“Tell them it doesn’t have to be everyone—even if only a few women are interested, we’d like to answer any questions they have.”

* * *

Again, everyone watches as we pass, and I wave to kids and namaste adults. Wheat is spread across the road for the traffic to thresh as it passes, sticks encrusted with dung are drying into fuel, propped against the lathe-and-grass walls of homes. On a 100-yard stretch of straightish pavement next to a public grazing land, a brown calf is on its side,  half on the road, a wet pool by its mouth. I think it’s dead, but as we pass it blinks to clear the flies.

It’s only 19-year-old Meehta today, on the roof of the house she built for her family with money from her and her sisters’ prostitution, a year or two ago she married out. Priyanka has said on the phone—thatched huts, concrete-walled houses, but they all have mobiles, it’s the leapfrog over the lack of infrastructure, the power lines visible from the terrace don’t work—she’s still getting cattle fodder and can’t come.

We talk about Meehta forming a legal self-help group, making a structure over the next two years that can communicate with the American attorneys without an NGO as intermediary. Meanwhile, she could come into town, and at the offices of the hated NGO, research what rights the village is entitled to—electricity, for one—and get help filling out the paperwork to get those things. Perhaps other women would join if the benefits were more immediate. And then we go. Effectively, we’ve suggested to a teenage black girl in rural Mississippi in 1955 that she study the 14th Amendment at the local White Ladies’ Auxiliary.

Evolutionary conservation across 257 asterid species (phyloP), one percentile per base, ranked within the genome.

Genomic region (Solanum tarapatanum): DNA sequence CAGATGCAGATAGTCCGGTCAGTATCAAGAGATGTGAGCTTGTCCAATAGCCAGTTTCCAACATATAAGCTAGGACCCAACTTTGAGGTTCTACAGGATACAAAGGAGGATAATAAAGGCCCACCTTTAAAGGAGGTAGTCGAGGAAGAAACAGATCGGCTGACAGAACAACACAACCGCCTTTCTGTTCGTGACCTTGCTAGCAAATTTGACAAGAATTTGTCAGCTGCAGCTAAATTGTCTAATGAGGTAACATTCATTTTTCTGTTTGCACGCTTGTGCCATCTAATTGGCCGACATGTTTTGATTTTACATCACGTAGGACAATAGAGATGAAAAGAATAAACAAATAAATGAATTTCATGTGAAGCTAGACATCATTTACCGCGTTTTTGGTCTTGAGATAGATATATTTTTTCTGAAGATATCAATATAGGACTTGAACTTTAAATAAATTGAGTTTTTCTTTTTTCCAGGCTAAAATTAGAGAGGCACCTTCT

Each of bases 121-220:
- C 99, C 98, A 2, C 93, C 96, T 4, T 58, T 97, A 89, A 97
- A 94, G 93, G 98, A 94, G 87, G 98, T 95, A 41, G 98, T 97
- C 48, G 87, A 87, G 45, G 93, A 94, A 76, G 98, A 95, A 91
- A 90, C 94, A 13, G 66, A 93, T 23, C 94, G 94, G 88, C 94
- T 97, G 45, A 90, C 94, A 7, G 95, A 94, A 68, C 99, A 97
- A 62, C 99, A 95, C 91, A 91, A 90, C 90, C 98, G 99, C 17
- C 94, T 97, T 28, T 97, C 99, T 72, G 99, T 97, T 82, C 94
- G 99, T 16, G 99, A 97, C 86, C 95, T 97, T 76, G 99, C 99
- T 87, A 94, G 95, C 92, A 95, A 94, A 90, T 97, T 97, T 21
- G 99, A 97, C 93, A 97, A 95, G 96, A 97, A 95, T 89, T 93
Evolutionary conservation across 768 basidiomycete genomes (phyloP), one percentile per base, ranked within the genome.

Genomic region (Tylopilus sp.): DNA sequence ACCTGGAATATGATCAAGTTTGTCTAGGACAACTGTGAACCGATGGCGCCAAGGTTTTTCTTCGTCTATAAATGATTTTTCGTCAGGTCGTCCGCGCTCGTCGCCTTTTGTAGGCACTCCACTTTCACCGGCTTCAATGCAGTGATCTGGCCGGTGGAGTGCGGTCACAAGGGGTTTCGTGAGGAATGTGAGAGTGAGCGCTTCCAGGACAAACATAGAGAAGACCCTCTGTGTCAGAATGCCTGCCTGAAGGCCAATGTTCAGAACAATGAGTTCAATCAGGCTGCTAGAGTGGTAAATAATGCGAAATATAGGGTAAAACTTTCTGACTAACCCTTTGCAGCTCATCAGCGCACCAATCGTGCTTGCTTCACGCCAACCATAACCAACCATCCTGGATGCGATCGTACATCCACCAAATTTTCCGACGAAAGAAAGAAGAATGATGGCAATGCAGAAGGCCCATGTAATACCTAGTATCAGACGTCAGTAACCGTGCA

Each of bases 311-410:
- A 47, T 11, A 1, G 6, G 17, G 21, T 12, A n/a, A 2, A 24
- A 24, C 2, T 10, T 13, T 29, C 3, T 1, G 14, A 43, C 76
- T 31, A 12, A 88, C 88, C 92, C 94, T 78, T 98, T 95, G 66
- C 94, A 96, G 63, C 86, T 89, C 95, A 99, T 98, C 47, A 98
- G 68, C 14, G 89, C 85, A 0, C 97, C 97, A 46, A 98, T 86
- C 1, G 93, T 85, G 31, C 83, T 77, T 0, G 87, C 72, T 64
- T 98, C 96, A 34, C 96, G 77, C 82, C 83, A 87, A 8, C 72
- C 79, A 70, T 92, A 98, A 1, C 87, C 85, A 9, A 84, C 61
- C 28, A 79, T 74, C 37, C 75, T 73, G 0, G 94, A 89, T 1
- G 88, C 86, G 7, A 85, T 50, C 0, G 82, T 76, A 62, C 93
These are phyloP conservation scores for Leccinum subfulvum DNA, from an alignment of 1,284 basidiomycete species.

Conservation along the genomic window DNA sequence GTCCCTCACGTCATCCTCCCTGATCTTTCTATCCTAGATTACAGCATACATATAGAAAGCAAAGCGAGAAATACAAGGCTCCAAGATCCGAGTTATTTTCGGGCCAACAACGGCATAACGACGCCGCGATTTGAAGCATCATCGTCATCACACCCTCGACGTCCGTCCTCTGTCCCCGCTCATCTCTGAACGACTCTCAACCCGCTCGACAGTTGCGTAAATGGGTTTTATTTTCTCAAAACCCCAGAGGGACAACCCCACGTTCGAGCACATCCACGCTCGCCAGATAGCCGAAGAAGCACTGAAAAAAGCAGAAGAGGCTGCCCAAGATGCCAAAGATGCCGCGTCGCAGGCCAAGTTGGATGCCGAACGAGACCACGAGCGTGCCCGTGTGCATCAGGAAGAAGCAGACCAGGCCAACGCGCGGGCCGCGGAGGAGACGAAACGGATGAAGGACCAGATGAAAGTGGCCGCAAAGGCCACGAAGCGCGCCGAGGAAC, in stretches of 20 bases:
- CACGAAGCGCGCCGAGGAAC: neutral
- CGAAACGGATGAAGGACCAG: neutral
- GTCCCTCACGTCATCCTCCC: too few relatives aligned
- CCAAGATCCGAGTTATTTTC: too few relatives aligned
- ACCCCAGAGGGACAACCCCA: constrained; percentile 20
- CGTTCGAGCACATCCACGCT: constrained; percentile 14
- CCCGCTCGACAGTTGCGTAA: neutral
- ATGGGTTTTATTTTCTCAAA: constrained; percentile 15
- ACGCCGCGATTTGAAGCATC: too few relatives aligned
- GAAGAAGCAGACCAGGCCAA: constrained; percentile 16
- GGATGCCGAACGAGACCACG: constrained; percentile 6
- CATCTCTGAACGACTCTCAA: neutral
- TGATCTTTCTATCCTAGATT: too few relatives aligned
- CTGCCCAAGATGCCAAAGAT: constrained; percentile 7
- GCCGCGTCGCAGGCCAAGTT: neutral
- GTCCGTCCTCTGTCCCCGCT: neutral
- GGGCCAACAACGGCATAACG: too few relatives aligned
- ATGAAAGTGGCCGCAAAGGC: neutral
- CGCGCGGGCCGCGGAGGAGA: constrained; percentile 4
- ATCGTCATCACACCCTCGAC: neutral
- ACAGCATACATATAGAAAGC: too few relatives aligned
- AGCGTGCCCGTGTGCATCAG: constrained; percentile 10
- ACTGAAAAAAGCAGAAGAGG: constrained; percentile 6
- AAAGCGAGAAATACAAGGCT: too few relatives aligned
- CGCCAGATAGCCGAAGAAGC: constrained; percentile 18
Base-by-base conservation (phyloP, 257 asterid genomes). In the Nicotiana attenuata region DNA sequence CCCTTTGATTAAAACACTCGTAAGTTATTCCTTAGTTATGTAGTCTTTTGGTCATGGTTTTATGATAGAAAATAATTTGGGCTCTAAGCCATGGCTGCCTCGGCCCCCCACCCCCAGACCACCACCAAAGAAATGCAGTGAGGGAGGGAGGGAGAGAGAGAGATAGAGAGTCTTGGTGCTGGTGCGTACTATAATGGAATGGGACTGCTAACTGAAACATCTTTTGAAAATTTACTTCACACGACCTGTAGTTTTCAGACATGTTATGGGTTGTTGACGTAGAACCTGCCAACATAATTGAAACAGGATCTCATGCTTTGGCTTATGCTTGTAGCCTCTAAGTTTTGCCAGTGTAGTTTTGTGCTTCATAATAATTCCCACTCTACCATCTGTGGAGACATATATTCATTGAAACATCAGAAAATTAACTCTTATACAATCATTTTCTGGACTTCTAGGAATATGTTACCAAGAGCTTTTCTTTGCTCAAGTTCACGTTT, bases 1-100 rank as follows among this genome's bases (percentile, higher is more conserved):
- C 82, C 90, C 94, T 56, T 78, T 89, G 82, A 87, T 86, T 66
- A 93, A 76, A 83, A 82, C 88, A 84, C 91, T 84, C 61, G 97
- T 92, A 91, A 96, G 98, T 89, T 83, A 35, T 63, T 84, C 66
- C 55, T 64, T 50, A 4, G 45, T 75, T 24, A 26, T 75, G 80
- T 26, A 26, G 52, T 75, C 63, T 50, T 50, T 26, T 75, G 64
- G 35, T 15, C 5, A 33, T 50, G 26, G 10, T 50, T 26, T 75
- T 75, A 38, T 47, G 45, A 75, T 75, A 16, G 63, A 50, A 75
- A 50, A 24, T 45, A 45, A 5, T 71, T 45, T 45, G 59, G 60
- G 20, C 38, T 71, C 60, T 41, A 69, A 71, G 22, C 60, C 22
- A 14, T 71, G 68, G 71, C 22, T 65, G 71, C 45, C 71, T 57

We’re nearly silent on the ride back to town. There’s no honking, perhaps our driver’s horn is broken, thank God. We pass the grazing land again. I don’t see the brown calf. I want to write in an identifying mark, a white spot over one eye to say I saw it, it was the calf nursing in the field, or tethered by a thin rope around its neck, the other end held by a child in sweater and shorts, but I can’t make it so.



whipchick wants to know if you know an NGO with an interest in trafficked women, rural India, or civil rights for women on a national scale.


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Comments {6}

sikander7

Moving

from: sikander7
date: Dec. 30th, 2011 02:28 am (UTC)
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Another very good piece of writing, and I think the reflection that you make in the reader is great. Sorry I can't help with information about NGOs.

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whipchick

Re: Moving

from: whipchick
date: Jan. 5th, 2012 04:30 am (UTC)
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Thanks :)

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java_fiend

(no subject)

from: java_fiend
date: Jan. 3rd, 2012 10:28 pm (UTC)
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It is such a sad state of affairs for so many women in so many countries around the world. I can understand why so many hesitate or choose to do nothing when the consequences of that action can be so horrific for them. It's absolutely heartbreaking.

Beautifully written piece about something that's really difficult to read.

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whipchick

(no subject)

from: whipchick
date: Jan. 5th, 2012 04:31 am (UTC)
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Thanks - I wish the people in the USA who want to slap their names on a glorious lawsuit were willing to get down in the trenches a little more. But everyone's got to do what they're good at.

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java_fiend

(no subject)

from: java_fiend
date: Jan. 7th, 2012 03:35 pm (UTC)
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I hear you. A lot of people talk but don't do anything about anything. I totally hear you.

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A Karmic Sandbox

(no subject)

from: karmasoup
date: Jan. 27th, 2012 10:55 pm (UTC)
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I am glad someone is doing this work, even if it feels like it will never be enough.